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Chris Pell aka Murlo is something of a polymath. As well as producing and DJing, the Manchester-based artist is also an avid graphic illustrator, having adorned many of his releases with hand-drawn artwork. His productions have often lent themselves to these depictions: often employing an impish, playful flavour, they seem to call for a narrative.
We’ve been fans of Murlo for some time, so were thrilled to hear his debut album, ‘Dolos’, bursting with the buoyant energy, garage-meets-bassline rhythms and neon colours of his previous releases. He’s lent his illustrative efforts to ‘Dolos’, too: the record comes accompanied by a 36-page, A4 graphic novel and a series of art prints, all handcrafted from scratch by Murlo’s pen.
Following the arrival of his album, we invited him to name some of his influences for the paper offering he’s produced. “These are five books that I read that have had some kind of impact on the way I approached making ‘Dolos’, Murlo says. “A selection of graphic novels, books and non-fiction.”
Folklore, Myths and Legends of Britain (Reader Digest, 1973)
“When I was putting together the backdrop for ‘Dolos’ I found this book a massive help. I was always interested in Pre-Roman Britain, of old folklore and myths that have still survived today here in some form or other and so I wanted to set this scene for the character to escape to. I came across this book at my friend’s house, after flicking through her copy I wanted to keep reading it so I got kind of obsessed with getting my hands on my own version and I managed to find one online. The name of the book pretty much sums it up, it basically serves as an archive of hundreds of stories and myths that span most of the written history of Britain, but mostly focusing on the edge of what they started to record, and it weaves through tropes and similarities that connect them all. Quite a bit of iconography and characters were referenced from this book for ‘Dolos’.”
The Image Maker, Tcherevkoff (1988)
“I came across this book randomly when I was browsing for records in Oxfam. The thing that took me back right a way was how computer generated all of his work felt and then learning that it was all made with models, coloured lights and painted backgrounds. The book is from 1988 and it feels very much of that era, but its wicked to see how you can approach making visuals differently and be reminded that there isn’t just one way of doing things.”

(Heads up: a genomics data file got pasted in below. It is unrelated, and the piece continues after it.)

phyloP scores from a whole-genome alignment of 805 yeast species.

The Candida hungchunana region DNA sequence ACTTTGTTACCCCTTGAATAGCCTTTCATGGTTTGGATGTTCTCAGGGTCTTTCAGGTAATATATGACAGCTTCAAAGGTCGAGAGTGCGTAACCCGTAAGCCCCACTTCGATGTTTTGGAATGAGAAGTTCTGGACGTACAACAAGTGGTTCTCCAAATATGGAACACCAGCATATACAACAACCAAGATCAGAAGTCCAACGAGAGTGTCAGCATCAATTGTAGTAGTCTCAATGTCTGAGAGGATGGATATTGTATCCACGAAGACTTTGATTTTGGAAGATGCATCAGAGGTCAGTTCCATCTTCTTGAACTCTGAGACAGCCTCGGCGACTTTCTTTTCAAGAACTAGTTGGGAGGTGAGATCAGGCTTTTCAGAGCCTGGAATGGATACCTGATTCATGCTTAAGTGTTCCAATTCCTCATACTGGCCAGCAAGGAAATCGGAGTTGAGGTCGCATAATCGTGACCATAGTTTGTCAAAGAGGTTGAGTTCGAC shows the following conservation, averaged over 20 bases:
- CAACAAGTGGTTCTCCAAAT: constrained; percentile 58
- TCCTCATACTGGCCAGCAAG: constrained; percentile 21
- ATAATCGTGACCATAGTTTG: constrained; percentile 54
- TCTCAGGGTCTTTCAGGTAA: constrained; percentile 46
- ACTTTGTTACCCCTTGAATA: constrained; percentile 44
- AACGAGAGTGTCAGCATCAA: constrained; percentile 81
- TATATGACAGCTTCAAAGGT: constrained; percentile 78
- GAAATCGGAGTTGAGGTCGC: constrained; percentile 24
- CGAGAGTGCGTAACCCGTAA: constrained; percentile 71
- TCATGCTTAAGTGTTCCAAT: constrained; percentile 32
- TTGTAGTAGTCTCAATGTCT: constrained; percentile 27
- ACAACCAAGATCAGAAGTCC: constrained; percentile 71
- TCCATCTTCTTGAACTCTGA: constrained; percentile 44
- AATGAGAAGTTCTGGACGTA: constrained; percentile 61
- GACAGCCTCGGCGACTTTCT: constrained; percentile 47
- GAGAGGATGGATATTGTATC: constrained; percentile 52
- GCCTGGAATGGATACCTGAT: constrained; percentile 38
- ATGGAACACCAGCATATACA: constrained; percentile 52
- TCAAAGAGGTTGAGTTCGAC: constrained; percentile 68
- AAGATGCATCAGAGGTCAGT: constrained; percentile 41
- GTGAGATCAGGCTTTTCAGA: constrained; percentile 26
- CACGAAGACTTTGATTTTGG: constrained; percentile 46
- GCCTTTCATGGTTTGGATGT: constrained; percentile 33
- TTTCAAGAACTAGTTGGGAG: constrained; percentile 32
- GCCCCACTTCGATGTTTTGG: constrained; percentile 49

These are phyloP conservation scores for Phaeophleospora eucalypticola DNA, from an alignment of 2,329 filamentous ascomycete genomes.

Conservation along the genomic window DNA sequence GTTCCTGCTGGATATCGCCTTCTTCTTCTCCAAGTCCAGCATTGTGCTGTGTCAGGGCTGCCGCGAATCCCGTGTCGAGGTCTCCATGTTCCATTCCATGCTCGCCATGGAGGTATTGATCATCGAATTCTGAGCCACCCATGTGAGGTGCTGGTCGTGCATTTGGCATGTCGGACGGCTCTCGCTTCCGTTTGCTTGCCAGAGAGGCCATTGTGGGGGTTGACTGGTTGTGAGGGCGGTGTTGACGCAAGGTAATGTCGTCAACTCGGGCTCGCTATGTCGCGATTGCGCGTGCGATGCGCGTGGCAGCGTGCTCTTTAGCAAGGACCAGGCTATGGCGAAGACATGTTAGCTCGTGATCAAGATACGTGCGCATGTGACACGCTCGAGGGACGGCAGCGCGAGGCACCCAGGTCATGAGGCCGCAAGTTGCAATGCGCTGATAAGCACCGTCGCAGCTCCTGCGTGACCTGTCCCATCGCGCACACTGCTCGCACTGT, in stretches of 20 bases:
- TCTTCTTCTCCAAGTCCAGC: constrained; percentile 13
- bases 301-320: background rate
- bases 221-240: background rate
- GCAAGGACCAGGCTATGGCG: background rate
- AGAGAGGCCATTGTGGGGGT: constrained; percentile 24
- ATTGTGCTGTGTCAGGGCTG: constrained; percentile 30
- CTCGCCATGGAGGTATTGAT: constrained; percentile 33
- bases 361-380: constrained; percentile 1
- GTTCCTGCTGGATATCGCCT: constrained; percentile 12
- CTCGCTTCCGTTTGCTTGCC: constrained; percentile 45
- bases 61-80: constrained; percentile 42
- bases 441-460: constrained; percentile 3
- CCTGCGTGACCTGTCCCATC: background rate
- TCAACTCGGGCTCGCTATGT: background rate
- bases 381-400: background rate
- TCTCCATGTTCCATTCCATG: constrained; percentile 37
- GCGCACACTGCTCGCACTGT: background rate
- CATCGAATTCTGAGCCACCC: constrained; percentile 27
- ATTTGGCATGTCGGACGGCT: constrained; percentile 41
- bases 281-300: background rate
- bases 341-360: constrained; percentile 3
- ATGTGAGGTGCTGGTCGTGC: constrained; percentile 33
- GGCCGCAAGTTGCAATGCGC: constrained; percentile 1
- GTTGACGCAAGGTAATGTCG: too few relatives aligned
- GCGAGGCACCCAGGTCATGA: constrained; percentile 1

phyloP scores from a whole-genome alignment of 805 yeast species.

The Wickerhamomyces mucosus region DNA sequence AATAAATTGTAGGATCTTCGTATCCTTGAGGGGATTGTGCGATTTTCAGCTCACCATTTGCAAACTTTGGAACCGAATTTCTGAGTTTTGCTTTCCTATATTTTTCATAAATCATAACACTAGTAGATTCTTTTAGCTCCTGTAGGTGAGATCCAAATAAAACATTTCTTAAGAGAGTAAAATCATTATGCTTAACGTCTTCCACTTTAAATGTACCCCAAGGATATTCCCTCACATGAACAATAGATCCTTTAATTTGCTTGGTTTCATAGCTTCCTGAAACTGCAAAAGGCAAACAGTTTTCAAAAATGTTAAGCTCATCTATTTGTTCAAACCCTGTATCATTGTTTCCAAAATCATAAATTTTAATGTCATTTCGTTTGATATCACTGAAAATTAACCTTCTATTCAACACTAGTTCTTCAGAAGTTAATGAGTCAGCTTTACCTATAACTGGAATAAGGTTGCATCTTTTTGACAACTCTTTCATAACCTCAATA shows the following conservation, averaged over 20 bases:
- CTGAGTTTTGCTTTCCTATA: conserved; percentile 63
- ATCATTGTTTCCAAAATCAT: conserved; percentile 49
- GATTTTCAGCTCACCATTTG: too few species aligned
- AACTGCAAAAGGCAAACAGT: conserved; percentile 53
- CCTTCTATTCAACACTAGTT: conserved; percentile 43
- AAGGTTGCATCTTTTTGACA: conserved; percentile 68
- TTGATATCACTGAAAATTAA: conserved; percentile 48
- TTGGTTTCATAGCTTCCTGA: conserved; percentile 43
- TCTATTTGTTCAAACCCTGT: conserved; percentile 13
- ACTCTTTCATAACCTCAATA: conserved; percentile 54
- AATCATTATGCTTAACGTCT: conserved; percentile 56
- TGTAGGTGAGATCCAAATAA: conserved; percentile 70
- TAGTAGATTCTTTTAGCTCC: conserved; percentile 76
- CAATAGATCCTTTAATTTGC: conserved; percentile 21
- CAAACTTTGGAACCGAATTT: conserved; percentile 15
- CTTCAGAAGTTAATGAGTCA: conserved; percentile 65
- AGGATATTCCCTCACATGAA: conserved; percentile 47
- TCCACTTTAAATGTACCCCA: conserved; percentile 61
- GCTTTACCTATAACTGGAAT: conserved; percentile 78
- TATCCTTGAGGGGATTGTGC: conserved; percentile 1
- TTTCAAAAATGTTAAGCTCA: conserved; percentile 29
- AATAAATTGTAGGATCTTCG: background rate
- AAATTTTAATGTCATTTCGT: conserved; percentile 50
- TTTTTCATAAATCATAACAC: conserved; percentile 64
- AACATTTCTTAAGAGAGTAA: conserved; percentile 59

The Electric State, Simon Stålenhag (2018)
“I couldn’t get enough of this book. He’s an artist and writer that is very much inspired by conceptual art and world building, and it really shines through in this book. This was a big influence on my own outlook to try and flesh out the world I was creating for ‘Dolos’ and the Coil Universe. I also love the storytelling and how the narrative flows using large blocks of text and large images instead of panels. I really suggest people should check this out if they haven’t!”
Geis, Alexis Deacon (Nobrow, 2016)
“Apart from series’ like Incal and Akira, I tend to struggle finishing large graphic novels as I’m pretty easily distracted, it’s why I don’t read a lot in general because it isn’t often I’m in a headspace where I can focus (and I don’t have work to get on with). Even though Geis isn’t a long book, it’s filled to edges with energy and character and I was pretty hooked from the first couple of pages. I’m a big fan of the care and attention to the paper stock and printing as well, Nobrow-published books always tend to be really well crafted.”
Idoru, William Gibson (1996)
“I started reading Gibson maybe two or so years ago and I’ve read the majority of his stuff now. Idoru was one of my favourites and throughout reading the book was maybe the most visual for me whilst reading it. As with most of these books, it had a really vivid vision of his world and he definitely was a big inspiration for me in the early days of creating the Coil city.”
Listen to Murlo’s ‘Dolos’ in full:
Purchase Murlo’s ‘Dolo’s album, graphic novel, and art prints here